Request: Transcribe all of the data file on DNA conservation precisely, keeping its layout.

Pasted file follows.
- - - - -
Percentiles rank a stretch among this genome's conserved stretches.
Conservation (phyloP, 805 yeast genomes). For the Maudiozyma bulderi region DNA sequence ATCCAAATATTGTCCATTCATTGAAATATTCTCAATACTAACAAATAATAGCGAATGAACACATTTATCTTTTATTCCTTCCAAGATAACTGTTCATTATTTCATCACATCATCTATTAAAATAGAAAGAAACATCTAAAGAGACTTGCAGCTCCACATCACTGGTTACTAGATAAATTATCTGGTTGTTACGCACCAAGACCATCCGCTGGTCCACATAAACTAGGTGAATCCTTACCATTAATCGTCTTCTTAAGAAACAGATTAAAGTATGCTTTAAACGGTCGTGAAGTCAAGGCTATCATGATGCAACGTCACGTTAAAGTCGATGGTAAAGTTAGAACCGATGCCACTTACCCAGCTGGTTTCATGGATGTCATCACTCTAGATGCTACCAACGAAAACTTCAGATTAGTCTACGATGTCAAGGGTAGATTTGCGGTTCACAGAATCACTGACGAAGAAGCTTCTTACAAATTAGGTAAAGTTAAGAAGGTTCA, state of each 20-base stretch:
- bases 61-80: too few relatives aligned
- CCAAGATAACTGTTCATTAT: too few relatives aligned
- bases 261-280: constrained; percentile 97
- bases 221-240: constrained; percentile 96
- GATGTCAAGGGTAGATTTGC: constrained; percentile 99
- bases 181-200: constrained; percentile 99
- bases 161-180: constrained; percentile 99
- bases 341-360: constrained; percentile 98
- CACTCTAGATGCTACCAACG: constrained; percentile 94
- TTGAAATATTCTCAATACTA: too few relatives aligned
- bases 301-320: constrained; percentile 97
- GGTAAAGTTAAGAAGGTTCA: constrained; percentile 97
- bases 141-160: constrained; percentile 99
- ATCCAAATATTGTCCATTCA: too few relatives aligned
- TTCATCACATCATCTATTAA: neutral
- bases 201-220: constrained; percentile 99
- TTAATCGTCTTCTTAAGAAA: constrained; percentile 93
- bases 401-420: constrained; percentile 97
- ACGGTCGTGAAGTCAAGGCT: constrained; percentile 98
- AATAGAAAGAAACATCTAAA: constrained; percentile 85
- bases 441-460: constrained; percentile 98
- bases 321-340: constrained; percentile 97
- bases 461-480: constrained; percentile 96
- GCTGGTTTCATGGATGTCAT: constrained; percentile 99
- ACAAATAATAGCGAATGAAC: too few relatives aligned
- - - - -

Percentiles rank a stretch among this genome's conserved stretches.
Conservation (phyloP, 805 yeast genomes). For the Maudiozyma bulderi region DNA sequence ATCCAAATATTGTCCATTCATTGAAATATTCTCAATACTAACAAATAATAGCGAATGAACACATTTATCTTTTATTCCTTCCAAGATAACTGTTCATTATTTCATCACATCATCTATTAAAATAGAAAGAAACATCTAAAGAGACTTGCAGCTCCACATCACTGGTTACTAGATAAATTATCTGGTTGTTACGCACCAAGACCATCCGCTGGTCCACATAAACTAGGTGAATCCTTACCATTAATCGTCTTCTTAAGAAACAGATTAAAGTATGCTTTAAACGGTCGTGAAGTCAAGGCTATCATGATGCAACGTCACGTTAAAGTCGATGGTAAAGTTAGAACCGATGCCACTTACCCAGCTGGTTTCATGGATGTCATCACTCTAGATGCTACCAACGAAAACTTCAGATTAGTCTACGATGTCAAGGGTAGATTTGCGGTTCACAGAATCACTGACGAAGAAGCTTCTTACAAATTAGGTAAAGTTAAGAAGGTTCA, state of each 20-base stretch:
- bases 61-80: too few relatives aligned
- CCAAGATAACTGTTCATTAT: too few relatives aligned
- bases 261-280: constrained; percentile 97
- bases 221-240: constrained; percentile 96
- GATGTCAAGGGTAGATTTGC: constrained; percentile 99
- bases 181-200: constrained; percentile 99
- bases 161-180: constrained; percentile 99
- bases 341-360: constrained; percentile 98
- CACTCTAGATGCTACCAACG: constrained; percentile 94
- TTGAAATATTCTCAATACTA: too few relatives aligned
- bases 301-320: constrained; percentile 97
- GGTAAAGTTAAGAAGGTTCA: constrained; percentile 97
- bases 141-160: constrained; percentile 99
- ATCCAAATATTGTCCATTCA: too few relatives aligned
- TTCATCACATCATCTATTAA: neutral
- bases 201-220: constrained; percentile 99
- TTAATCGTCTTCTTAAGAAA: constrained; percentile 93
- bases 401-420: constrained; percentile 97
- ACGGTCGTGAAGTCAAGGCT: constrained; percentile 98
- AATAGAAAGAAACATCTAAA: constrained; percentile 85
- bases 441-460: constrained; percentile 98
- bases 321-340: constrained; percentile 97
- bases 461-480: constrained; percentile 96
- GCTGGTTTCATGGATGTCAT: constrained; percentile 99
- ACAAATAATAGCGAATGAAC: too few relatives aligned